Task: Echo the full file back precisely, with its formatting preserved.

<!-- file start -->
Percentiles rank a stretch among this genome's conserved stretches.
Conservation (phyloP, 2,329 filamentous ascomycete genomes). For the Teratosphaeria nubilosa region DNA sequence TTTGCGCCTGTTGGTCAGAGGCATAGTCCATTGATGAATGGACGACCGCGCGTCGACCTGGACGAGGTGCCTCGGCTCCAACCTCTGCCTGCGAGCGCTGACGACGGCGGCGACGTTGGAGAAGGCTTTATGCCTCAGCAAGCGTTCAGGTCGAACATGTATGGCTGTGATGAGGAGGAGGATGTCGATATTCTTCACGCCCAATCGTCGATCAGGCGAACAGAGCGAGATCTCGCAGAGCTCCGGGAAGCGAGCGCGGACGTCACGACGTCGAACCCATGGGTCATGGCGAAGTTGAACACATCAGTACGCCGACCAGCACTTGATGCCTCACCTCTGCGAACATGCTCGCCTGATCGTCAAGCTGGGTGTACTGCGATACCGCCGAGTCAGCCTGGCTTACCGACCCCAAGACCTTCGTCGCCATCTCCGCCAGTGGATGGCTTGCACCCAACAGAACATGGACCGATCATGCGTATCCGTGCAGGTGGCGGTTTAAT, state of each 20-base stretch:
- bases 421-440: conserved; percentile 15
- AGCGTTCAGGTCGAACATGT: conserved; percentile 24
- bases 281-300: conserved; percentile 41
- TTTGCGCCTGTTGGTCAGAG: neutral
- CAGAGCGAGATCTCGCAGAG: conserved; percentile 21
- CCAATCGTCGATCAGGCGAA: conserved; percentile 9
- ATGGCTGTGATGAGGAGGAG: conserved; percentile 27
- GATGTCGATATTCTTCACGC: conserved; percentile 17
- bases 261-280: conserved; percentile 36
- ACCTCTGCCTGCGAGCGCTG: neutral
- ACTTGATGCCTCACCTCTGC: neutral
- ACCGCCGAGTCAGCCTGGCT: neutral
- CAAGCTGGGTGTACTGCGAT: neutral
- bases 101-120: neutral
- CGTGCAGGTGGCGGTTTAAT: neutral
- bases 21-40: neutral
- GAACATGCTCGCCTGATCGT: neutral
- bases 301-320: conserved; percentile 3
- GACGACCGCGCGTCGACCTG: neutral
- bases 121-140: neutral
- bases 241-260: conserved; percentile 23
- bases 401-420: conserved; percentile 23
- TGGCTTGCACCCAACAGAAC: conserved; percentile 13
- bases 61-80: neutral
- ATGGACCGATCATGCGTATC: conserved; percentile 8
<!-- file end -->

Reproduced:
Percentiles rank a stretch among this genome's conserved stretches.
Conservation (phyloP, 2,329 filamentous ascomycete genomes). For the Teratosphaeria nubilosa region DNA sequence TTTGCGCCTGTTGGTCAGAGGCATAGTCCATTGATGAATGGACGACCGCGCGTCGACCTGGACGAGGTGCCTCGGCTCCAACCTCTGCCTGCGAGCGCTGACGACGGCGGCGACGTTGGAGAAGGCTTTATGCCTCAGCAAGCGTTCAGGTCGAACATGTATGGCTGTGATGAGGAGGAGGATGTCGATATTCTTCACGCCCAATCGTCGATCAGGCGAACAGAGCGAGATCTCGCAGAGCTCCGGGAAGCGAGCGCGGACGTCACGACGTCGAACCCATGGGTCATGGCGAAGTTGAACACATCAGTACGCCGACCAGCACTTGATGCCTCACCTCTGCGAACATGCTCGCCTGATCGTCAAGCTGGGTGTACTGCGATACCGCCGAGTCAGCCTGGCTTACCGACCCCAAGACCTTCGTCGCCATCTCCGCCAGTGGATGGCTTGCACCCAACAGAACATGGACCGATCATGCGTATCCGTGCAGGTGGCGGTTTAAT, state of each 20-base stretch:
- bases 421-440: conserved; percentile 15
- AGCGTTCAGGTCGAACATGT: conserved; percentile 24
- bases 281-300: conserved; percentile 41
- TTTGCGCCTGTTGGTCAGAG: neutral
- CAGAGCGAGATCTCGCAGAG: conserved; percentile 21
- CCAATCGTCGATCAGGCGAA: conserved; percentile 9
- ATGGCTGTGATGAGGAGGAG: conserved; percentile 27
- GATGTCGATATTCTTCACGC: conserved; percentile 17
- bases 261-280: conserved; percentile 36
- ACCTCTGCCTGCGAGCGCTG: neutral
- ACTTGATGCCTCACCTCTGC: neutral
- ACCGCCGAGTCAGCCTGGCT: neutral
- CAAGCTGGGTGTACTGCGAT: neutral
- bases 101-120: neutral
- CGTGCAGGTGGCGGTTTAAT: neutral
- bases 21-40: neutral
- GAACATGCTCGCCTGATCGT: neutral
- bases 301-320: conserved; percentile 3
- GACGACCGCGCGTCGACCTG: neutral
- bases 121-140: neutral
- bases 241-260: conserved; percentile 23
- bases 401-420: conserved; percentile 23
- TGGCTTGCACCCAACAGAAC: conserved; percentile 13
- bases 61-80: neutral
- ATGGACCGATCATGCGTATC: conserved; percentile 8